Enova/PE merger finds
California utilities learning
how to "micro-unbundle."
here's a meter war ticking away out West, pitting natural gas against electricity.
Enova Corp. is set to acquire Southern California Gas Co. through a merger with the gas utility's parent company, Pacific Enterprises. This strategy raises a tantalizing question: Can the new, merged company sell electricity "through" SoCalGas meters, using customer contacts on the gas side to grab market share in electricity from Southern California Edison, whose territory overlaps that of SoCalGas?
This prospect puts a new shine on electric/gas convergence. It shifts the focus from upstream commodities to downstream products. It redefines "customer relationship" (em from distribution functions to retail services, where the meter is king. In the pejorative, to those who want to keep control of their meters, it's called "micro-unbundling."
Simply stated, micro-unbundling describes the process of identifying the individual components of electric (or gas) utility distribution service, and asking whether such components should be broken out as deregulated services, opened to the market. The metering function marks one component.
Micro-unbundling could cede ownership of the customer gateway to unregulated marketers, allowing suppliers to provide telecommunications, Internet and other services. That is where the energy services industry will make most of its money under restructuring, some say, since commodities will sell strictly on price and carry thinner margins. That is one reason why many believe better meters are needed.
Micro-unbundling also has raised the question of whether gas deregulation should move lockstep with electric.
Edison's worst fears, reflected in its federal and state commission filings about the merged group's market power, are that through unbundling, Enova-PE will remain the only company in Southern California able to supply both gas and electricity. The company also worries Enova-PE will forage in Edison's market, first selling these (em and later, other (em services via SoCalGas meter sockets and years-old billing relationships.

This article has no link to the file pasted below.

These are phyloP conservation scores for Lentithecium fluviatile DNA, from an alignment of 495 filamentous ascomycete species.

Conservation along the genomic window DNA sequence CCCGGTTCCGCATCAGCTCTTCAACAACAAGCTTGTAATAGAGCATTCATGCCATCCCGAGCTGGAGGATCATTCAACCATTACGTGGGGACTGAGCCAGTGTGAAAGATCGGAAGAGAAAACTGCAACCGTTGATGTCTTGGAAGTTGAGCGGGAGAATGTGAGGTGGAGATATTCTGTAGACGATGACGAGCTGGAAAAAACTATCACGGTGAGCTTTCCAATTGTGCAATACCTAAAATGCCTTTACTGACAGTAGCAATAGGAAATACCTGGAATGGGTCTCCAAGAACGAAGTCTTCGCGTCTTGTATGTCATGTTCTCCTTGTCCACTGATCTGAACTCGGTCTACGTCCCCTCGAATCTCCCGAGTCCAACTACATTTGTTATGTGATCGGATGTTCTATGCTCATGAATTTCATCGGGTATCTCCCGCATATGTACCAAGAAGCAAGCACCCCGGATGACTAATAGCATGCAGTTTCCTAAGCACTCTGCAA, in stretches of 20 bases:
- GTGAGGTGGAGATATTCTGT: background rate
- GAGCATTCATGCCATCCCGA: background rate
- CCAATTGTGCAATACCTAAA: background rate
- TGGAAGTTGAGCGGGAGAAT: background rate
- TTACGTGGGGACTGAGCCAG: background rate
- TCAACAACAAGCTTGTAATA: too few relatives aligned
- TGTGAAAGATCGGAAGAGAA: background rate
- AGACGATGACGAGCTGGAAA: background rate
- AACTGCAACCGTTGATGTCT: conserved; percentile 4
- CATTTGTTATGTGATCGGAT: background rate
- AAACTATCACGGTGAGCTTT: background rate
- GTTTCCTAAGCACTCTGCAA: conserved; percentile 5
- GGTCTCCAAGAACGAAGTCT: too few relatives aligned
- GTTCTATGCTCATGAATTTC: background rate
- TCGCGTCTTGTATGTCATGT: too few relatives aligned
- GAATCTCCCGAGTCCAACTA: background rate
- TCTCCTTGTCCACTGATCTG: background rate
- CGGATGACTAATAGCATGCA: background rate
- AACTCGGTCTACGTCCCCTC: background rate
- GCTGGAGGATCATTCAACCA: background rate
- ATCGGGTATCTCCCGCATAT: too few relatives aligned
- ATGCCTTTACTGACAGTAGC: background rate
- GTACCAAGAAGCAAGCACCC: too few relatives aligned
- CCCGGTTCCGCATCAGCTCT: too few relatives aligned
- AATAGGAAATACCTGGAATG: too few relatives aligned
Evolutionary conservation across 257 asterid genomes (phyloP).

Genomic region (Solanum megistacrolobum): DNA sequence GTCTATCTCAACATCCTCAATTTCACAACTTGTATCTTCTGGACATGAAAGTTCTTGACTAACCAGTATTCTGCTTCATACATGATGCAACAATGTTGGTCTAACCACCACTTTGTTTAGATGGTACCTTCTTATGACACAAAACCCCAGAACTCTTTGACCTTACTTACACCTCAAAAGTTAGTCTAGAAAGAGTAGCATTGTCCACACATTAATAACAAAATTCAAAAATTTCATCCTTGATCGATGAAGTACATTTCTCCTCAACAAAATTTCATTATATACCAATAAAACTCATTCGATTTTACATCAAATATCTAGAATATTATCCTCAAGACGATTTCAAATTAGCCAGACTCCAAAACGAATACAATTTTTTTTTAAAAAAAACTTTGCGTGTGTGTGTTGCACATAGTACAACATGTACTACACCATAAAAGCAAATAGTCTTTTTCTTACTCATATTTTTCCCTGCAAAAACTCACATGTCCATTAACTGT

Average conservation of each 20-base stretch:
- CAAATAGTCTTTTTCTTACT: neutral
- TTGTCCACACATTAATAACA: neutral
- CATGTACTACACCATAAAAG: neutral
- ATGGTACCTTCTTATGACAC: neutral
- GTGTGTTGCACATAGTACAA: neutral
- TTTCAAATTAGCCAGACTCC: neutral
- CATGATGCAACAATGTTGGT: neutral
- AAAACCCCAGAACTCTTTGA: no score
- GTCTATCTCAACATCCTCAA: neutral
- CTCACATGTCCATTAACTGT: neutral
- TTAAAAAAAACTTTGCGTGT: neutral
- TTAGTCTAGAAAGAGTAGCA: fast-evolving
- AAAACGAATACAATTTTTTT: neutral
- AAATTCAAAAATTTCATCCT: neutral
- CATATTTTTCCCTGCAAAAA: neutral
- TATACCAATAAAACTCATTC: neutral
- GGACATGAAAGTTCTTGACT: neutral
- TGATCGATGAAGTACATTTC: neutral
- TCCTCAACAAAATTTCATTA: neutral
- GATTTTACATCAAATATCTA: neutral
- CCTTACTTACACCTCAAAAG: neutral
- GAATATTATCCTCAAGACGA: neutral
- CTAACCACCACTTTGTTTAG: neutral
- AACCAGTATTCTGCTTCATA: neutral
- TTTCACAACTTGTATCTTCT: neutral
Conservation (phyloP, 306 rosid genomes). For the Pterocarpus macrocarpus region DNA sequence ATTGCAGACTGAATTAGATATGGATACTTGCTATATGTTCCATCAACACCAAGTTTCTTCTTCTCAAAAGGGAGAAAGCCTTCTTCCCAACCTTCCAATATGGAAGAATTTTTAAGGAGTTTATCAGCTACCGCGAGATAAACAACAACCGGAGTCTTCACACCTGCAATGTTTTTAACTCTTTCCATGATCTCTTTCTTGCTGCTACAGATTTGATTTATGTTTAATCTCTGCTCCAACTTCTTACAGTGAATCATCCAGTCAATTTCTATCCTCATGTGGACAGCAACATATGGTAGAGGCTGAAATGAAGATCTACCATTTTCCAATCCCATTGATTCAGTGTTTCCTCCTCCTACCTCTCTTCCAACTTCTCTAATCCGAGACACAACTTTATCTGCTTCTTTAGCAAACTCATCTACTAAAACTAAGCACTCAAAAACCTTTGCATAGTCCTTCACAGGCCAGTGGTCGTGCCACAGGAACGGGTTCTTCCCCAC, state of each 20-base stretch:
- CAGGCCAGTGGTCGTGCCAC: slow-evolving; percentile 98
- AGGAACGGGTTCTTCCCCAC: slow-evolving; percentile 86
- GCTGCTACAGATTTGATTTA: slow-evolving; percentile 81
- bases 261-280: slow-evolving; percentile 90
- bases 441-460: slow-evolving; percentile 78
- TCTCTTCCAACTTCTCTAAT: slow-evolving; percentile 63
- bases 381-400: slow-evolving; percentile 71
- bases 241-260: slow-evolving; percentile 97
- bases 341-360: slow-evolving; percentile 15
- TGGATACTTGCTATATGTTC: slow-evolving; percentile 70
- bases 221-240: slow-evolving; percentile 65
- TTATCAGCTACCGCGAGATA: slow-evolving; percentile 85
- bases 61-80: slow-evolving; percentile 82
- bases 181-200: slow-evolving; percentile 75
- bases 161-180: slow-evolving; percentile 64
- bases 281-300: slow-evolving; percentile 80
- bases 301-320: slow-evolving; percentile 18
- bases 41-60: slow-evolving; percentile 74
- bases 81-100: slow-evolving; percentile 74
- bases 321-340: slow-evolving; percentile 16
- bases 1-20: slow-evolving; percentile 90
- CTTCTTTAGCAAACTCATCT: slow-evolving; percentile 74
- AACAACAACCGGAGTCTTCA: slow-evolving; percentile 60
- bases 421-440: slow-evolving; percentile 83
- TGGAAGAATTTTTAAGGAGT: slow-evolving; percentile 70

Several million customer alliances are at stake in the overlapping territories. What those customers could see is the same confusion as England and Wales during unbundling there.
The most recent twist in this developing micro-unbundling scenario occurred in early March. An administrative law judge at the California Public Utilities Commission recommended that retail services, or "revenue cycle services," should be unbundled under an "open architecture" model, not a proprietary utility-owned model that would bar others in a free market. Edison favored the proprietary route. Companies could bill customers jointly with a supplier, or both the distribution company and the supplier could bill on their own, according to the ALJ.
If the PUC had accepted the ALJ's recommendation, all revenue cycle services performed by California utilities would have opened to competition. But it seemed to expose Edison in particular because of the dual-fuel option Enova-PE would enjoy (em an option that could build customer relationships and launch future service markets.
Who has the primary customer relationship? The ALJ seemed to say "whoever can earn it."
Before any resolution surfaced, however, politics intervened.